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Q and A with Kelly Chopus

by Emily Williams

December 8,2009

Tell us what the Charlotte Community Affairs Professionals (CCAP) is all about and how you got started.

CCAP is an association of corporate funders that was formed to learn and share information to better serve the communities where we live, work and do business. Our goal is to strengthen the individual and organizational capability of member professionals and corporations involved in corporate philanthropy.

About three and a half years ago, some of us were sitting around a table at UNCC helping Vice Chancellor David Dunn and Ashley Oster create the concept for a new department for community relations and community outreach. We took our time and really enjoyed the camaraderie and the sharing of information, and a couple of the corporate funders looked at each other and said “Why don’t we do this more often?” We liked the idea of sitting together once a quarter and talk about what’s happening in Charlotte and how companies can address those issues together. So that’s how it was born. We just celebrated our 3rd birthday in September.

How did you become involved?

I was one of the original founding members and I happen to be chair now. This is about how powerful our connection has been to each other and the community. The goal is not to have people know who we are so much as it is for us to have a formal relationship where we can get together in a room and have a closed-door approach to discussion. We share best practices, discuss giving guidelines and contributions processes and things that are germane to what we do. There isn’t an association in the area that provides professional development for people like us.

What do you think are the most important topics that need to be addressed right now?

At one of our first CCAP meetings we talked about our desire to continue our own education. Doctors and accountants have continuing education credits, lawyers have CLE’s, but we didn’t have anything for our professions. We wanted to create professional development that would have an impact on the community as well. We decided to host a retreat every year and spend time either in an agency funded by members or in some kind of community capacity. This year it was my turn to plan the retreat. We “Walked In Their Shoes”. Nine of the members spent a day seeing neighbors, service agencies and walking the city. It showed us how complex the homeless situation is in Charlotte. The real story is this huge tsunami of mostly working poor who happen to be homeless. The numbers are staggering- almost 20,000 people living on the streets in cars, in motels and on the couches of friends or relatives – and this includes children.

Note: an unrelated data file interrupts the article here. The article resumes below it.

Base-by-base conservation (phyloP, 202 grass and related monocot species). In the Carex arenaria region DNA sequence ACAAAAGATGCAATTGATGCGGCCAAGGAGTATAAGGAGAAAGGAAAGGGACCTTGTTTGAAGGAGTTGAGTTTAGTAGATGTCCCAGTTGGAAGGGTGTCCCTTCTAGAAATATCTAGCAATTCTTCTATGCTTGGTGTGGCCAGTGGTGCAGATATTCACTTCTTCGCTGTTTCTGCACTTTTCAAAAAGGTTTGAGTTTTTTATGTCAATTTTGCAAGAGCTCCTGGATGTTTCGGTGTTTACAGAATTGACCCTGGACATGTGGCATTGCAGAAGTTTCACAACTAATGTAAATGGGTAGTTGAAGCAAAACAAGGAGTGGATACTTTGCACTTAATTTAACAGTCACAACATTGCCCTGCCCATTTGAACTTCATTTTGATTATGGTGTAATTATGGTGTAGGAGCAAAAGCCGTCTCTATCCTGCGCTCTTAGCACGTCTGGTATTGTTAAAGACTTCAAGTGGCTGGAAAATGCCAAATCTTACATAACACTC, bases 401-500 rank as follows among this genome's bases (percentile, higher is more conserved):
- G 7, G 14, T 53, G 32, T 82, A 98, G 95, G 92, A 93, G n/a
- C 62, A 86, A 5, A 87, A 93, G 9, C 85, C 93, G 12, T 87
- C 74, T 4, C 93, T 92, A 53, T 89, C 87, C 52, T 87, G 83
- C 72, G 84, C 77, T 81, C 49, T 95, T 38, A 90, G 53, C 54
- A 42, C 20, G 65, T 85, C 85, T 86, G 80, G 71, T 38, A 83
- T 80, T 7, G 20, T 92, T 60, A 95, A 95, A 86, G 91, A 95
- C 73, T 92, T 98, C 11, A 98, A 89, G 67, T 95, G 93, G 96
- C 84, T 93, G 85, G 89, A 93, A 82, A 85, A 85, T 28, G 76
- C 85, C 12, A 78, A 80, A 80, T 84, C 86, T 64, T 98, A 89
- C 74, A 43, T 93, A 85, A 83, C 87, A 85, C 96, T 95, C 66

We looked at one another afterwards and said “We have to do more,” and that doesn’t mean just writing checks. We can achieve “more” through better education and attention brought to this topic and convening others.

How do you think that situation affects the Charlotte economy in general?

The ground zero of almost every other problem in this city is lack of affordable housing. We saw firsthand how homelessness results from that and how it affects so many people on so many different levels. There are about 8,000 vacant apartments right now and landlords are hurting too. This obviously affects our economy and changing this situation and helping these people will ultimately be good for the whole of Charlotte.

What is the CCAP’s ultimate goal, looking into the future? What is the organization aspiring to do?

We have fantastically strong partners in the community: Foundation for The Carolinas, United Way, ASC, various service agencies, providers and leadership groups. CCAP has been on the forefront of a lot of recent community issues because we see them first as funders. The community comes to us for financial and volunteer support. I think for the future we are looking to continue to be a community partner, as well as a resource to the governing boards of non-profit agencies that just want to ask questions. We want to be more of an information clearinghouse and continue to address some of the critical issues in this area for the good of our employees and for the rest of the people who live and work here.

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